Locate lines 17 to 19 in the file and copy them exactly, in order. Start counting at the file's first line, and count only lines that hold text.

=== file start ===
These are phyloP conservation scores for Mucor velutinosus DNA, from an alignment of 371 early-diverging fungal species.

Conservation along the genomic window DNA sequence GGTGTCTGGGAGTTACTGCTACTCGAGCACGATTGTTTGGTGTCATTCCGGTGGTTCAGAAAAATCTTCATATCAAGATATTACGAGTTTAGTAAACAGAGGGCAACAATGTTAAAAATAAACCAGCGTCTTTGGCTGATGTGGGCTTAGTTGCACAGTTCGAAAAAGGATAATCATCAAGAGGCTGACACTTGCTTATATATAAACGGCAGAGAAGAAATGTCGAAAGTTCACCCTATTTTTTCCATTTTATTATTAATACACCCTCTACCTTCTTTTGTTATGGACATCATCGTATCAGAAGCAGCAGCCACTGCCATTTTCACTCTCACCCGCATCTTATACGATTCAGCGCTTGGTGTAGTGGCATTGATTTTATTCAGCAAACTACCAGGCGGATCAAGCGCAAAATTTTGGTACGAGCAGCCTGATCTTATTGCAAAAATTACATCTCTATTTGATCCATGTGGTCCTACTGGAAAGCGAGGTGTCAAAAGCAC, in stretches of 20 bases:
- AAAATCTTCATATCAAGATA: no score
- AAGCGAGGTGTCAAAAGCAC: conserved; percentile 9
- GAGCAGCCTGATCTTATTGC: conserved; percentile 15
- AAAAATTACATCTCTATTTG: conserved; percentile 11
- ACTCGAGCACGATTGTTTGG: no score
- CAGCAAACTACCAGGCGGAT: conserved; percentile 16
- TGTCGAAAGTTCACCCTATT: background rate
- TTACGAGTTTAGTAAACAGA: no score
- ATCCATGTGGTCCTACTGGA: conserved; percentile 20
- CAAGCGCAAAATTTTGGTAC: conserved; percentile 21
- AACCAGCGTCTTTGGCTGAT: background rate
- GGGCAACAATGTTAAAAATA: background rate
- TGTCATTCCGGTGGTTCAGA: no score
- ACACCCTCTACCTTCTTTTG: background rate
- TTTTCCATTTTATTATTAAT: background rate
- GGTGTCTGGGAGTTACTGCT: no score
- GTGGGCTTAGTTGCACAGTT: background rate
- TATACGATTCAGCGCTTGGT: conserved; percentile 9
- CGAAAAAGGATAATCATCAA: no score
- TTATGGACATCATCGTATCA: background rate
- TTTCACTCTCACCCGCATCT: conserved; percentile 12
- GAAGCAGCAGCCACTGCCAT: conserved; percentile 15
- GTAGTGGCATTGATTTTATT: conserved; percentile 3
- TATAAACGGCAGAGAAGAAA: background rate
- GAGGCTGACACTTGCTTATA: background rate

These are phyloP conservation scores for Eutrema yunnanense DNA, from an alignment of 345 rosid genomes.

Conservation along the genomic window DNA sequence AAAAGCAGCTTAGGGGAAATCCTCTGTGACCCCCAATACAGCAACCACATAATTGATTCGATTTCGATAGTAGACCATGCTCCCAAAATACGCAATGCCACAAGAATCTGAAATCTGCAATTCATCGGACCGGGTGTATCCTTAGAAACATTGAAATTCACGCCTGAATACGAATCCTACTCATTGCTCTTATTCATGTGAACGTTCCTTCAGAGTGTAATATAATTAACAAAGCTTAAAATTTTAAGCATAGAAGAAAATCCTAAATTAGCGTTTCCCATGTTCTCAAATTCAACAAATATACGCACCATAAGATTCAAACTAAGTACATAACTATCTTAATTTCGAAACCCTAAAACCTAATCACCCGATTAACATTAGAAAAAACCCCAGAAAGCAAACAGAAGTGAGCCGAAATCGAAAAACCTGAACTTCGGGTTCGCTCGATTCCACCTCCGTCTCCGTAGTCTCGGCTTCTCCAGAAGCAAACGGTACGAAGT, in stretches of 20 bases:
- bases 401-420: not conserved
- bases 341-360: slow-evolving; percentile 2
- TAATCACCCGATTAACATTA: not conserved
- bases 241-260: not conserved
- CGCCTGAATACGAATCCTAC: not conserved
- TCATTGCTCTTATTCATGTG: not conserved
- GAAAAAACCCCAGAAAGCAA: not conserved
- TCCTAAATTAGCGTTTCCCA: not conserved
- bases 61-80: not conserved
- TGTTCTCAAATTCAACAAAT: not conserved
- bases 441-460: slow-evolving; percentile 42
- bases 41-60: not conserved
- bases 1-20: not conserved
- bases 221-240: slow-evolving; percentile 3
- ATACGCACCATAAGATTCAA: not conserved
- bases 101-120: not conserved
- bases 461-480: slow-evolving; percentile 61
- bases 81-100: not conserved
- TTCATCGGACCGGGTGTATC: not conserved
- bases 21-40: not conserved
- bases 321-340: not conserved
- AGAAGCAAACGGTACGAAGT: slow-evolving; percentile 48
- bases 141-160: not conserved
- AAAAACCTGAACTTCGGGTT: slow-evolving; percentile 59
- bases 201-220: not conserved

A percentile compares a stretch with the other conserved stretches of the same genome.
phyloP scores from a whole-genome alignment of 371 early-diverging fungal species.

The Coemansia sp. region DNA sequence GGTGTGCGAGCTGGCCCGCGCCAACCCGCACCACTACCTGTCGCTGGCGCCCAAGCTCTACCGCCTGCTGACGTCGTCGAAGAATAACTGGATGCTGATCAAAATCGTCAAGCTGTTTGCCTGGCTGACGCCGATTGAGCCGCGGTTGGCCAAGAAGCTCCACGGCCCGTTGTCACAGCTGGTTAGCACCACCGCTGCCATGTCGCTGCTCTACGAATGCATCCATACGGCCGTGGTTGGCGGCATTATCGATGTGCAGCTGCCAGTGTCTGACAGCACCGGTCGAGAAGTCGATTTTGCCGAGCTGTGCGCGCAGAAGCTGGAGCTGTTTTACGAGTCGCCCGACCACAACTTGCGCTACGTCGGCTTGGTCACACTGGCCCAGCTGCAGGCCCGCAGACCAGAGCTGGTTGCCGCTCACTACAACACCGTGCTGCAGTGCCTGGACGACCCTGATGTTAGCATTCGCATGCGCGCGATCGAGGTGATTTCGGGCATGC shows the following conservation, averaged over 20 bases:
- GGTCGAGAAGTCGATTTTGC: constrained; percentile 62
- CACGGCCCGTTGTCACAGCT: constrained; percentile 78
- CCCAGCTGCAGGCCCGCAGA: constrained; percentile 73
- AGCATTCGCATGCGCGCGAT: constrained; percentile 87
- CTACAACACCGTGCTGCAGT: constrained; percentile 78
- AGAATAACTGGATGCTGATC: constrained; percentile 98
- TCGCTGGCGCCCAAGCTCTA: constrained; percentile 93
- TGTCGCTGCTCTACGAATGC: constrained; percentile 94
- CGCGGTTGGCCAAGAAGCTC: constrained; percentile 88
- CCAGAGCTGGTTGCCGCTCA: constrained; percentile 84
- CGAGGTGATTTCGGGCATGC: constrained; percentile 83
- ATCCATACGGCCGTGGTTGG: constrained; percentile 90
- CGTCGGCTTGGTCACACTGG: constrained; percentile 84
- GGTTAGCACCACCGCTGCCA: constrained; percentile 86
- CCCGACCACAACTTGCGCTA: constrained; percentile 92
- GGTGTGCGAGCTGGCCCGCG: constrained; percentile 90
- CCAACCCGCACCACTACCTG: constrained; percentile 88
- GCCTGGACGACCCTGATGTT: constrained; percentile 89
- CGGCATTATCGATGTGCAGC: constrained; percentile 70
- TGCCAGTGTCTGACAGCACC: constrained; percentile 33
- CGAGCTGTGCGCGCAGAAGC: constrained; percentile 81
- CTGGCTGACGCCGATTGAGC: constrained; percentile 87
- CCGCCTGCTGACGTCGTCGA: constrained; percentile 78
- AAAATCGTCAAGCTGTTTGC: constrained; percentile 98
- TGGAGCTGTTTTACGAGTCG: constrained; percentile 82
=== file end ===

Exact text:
- TTTTCCATTTTATTATTAAT: background rate
- GGTGTCTGGGAGTTACTGCT: no score
- GTGGGCTTAGTTGCACAGTT: background rate